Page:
Consider this fictional scene set in a Virginia high school.

Acting on a dare, a sophomore boy sneaks up beside a junior girl and grabs her breast. He laughs and runs off as the young woman stands shocked, then breaks into tears. Her friends immediately run to tell a nearby teacher what happened.

The young perpetrator is grabbed a few yards down the hall by a gym teacher, who takes him toward the principal’s office. “You’re in deep trouble, young man,” the teacher tells him. They pass the still shaken young victim.

Furious that his “prank” has real consequences — it’s not his first run in with the administration– he starts screaming. “I’ll kill you for this, you bitch! I’ll kill you all for this! I’ll kill everyone in this school.”

Until July 2020, that incident would have been reported to local police by the principal. Misdemeanor sexual battery, threats against teachers, and threats against a school would all require the involvement of local law enforcement.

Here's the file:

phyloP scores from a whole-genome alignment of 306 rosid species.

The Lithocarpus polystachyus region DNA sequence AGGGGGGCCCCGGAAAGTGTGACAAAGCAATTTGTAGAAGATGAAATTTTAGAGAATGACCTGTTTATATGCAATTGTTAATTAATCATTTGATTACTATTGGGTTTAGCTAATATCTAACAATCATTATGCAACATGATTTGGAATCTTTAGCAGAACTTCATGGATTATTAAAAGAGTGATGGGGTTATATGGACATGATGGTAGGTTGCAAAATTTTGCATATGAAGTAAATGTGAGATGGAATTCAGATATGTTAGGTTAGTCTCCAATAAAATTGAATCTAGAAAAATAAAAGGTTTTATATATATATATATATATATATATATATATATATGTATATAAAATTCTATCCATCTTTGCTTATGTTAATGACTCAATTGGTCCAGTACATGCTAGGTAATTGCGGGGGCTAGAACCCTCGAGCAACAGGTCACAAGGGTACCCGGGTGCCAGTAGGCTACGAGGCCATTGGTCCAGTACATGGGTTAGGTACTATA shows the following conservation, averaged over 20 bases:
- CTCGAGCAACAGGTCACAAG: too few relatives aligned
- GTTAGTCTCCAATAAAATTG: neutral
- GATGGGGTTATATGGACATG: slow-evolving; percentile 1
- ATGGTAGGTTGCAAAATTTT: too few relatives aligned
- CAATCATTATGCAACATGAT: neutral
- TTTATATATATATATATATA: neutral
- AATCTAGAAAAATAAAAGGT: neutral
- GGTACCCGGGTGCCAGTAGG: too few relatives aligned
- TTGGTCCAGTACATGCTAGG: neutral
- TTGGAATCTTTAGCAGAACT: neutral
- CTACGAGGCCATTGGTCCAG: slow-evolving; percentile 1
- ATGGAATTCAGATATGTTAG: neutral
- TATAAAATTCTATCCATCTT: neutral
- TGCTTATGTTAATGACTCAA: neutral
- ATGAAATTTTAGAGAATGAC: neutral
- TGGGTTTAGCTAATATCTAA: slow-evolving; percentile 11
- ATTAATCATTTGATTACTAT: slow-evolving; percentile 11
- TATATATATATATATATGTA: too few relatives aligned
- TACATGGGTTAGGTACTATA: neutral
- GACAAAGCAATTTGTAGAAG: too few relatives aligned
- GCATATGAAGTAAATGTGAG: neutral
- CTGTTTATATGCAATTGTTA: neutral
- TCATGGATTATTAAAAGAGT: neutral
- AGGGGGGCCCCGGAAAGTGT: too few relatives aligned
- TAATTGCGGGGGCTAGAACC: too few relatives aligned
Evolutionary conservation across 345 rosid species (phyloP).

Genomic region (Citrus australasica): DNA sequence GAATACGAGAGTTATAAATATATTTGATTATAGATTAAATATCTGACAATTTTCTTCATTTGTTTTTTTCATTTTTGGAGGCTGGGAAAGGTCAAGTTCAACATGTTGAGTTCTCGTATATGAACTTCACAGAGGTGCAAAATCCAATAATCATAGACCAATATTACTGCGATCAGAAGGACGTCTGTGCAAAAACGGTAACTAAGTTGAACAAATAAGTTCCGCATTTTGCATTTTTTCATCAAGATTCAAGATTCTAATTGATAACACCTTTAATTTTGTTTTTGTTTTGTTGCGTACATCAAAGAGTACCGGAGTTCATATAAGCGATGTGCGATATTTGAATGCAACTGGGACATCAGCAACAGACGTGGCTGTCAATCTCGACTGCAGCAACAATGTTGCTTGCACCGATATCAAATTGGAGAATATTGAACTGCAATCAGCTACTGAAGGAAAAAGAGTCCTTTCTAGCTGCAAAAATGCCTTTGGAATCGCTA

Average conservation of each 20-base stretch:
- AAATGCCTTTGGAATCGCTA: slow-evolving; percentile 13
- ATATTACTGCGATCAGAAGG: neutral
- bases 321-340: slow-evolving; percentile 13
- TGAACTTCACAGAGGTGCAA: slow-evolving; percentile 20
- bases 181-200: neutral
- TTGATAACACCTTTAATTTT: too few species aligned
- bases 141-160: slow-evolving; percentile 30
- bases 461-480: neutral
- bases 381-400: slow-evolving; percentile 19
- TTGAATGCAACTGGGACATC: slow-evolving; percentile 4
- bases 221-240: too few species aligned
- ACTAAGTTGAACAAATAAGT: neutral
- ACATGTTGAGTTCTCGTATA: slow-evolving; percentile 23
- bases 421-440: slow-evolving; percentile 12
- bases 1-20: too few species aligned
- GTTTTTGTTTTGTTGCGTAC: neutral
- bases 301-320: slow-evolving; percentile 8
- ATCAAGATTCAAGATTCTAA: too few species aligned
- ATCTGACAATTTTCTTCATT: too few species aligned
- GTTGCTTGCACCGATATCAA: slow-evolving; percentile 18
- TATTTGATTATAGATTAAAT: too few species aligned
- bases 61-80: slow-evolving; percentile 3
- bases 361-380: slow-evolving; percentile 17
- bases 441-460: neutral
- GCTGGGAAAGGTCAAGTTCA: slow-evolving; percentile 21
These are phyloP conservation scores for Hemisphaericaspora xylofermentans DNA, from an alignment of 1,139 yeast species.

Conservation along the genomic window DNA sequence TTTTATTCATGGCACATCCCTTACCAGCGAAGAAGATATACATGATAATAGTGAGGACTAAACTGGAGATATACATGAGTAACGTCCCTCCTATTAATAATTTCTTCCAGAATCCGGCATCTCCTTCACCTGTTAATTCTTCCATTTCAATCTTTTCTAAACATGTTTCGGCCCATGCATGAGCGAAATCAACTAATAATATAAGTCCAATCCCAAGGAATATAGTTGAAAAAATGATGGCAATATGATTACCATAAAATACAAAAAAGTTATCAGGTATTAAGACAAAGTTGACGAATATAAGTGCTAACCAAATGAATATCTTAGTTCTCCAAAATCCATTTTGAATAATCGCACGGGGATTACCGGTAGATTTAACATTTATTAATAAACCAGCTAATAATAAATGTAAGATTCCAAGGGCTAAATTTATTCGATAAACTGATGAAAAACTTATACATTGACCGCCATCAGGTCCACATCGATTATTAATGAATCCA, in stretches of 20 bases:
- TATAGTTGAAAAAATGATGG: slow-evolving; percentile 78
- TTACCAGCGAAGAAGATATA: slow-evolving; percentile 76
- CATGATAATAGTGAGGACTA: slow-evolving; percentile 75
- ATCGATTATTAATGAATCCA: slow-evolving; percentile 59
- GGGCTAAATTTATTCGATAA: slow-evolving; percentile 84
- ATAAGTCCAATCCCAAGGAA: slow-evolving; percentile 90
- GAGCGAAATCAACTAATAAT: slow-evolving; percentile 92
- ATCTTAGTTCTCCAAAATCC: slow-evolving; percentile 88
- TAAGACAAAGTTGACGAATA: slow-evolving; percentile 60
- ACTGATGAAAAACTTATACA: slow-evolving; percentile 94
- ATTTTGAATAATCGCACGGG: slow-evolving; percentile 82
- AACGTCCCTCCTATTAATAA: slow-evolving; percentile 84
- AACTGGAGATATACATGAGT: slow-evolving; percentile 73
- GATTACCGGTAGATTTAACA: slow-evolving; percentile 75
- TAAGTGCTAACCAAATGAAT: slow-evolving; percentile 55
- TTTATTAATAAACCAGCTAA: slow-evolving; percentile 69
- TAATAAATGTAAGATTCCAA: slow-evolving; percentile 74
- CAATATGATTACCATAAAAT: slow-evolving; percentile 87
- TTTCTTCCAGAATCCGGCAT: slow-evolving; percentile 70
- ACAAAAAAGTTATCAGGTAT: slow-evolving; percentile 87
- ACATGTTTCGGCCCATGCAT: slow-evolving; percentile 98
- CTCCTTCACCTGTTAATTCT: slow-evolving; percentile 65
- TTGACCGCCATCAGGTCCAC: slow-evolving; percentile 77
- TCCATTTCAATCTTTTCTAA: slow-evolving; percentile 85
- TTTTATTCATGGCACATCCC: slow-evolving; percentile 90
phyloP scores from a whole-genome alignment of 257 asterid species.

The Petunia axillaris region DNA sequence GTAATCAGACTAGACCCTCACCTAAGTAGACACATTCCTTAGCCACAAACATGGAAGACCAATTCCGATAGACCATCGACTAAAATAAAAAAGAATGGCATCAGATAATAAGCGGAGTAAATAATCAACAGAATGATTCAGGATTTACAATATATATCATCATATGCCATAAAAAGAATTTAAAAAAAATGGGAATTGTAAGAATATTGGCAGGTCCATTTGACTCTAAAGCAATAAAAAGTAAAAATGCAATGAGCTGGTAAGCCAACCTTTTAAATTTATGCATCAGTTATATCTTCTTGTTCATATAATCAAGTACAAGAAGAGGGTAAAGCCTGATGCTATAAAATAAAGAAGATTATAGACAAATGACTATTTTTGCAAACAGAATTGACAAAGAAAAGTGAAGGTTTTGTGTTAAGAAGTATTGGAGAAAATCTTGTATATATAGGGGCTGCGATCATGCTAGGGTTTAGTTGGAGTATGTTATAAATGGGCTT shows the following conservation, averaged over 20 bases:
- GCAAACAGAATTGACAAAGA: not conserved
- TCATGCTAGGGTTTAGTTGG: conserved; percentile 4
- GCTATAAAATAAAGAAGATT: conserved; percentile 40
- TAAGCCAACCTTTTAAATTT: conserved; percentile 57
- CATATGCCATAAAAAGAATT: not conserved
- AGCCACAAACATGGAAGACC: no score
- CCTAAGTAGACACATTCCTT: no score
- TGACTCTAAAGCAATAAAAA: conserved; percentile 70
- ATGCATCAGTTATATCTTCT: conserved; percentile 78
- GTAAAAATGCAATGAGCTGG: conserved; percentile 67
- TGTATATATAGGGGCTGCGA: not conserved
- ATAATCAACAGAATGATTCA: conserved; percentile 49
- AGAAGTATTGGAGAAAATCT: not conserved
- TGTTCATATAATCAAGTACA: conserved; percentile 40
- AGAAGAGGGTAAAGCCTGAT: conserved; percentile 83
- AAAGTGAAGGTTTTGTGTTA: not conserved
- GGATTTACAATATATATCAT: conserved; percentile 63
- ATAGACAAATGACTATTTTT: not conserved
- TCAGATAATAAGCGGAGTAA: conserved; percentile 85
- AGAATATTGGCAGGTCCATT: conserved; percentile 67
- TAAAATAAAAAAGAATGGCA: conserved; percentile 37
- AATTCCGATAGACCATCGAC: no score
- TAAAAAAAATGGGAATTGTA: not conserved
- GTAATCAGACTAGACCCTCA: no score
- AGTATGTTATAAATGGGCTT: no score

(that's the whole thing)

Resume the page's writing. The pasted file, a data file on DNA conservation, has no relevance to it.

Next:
But now, principals don’t have to make that call. Under legislation brought forward by Democratic Del. Mike Mullin of Newport News, it’s optional. Which means that, unless the principal decides to involve law enforcement, these serious threats will go unreported.

Since the bill passed, Mullin has walked back his statements about the bill, saying that sexual battery would be covered under mandatory reporting of child abuse. But prosecutors argue that’s not a controlling code section — and it does nothing to cover other crimes like stalking and threats.

Defenders say it’s about interrupting the “school to prison pipeline.” As one told WTVR:

“This legislation is about removing the zero-tolerance policies that push too many students into the criminal justice system, particularly our minority students,” said Virginia Education Association President Jim Livingston. “It’s time we move away from a one-size-fits-all approach to reporting and tap into the experience and expertise of our front-line school principals.”

Are your children safer in school with Democrats in charge in Richmond? That’s a question that needs to be answered before November.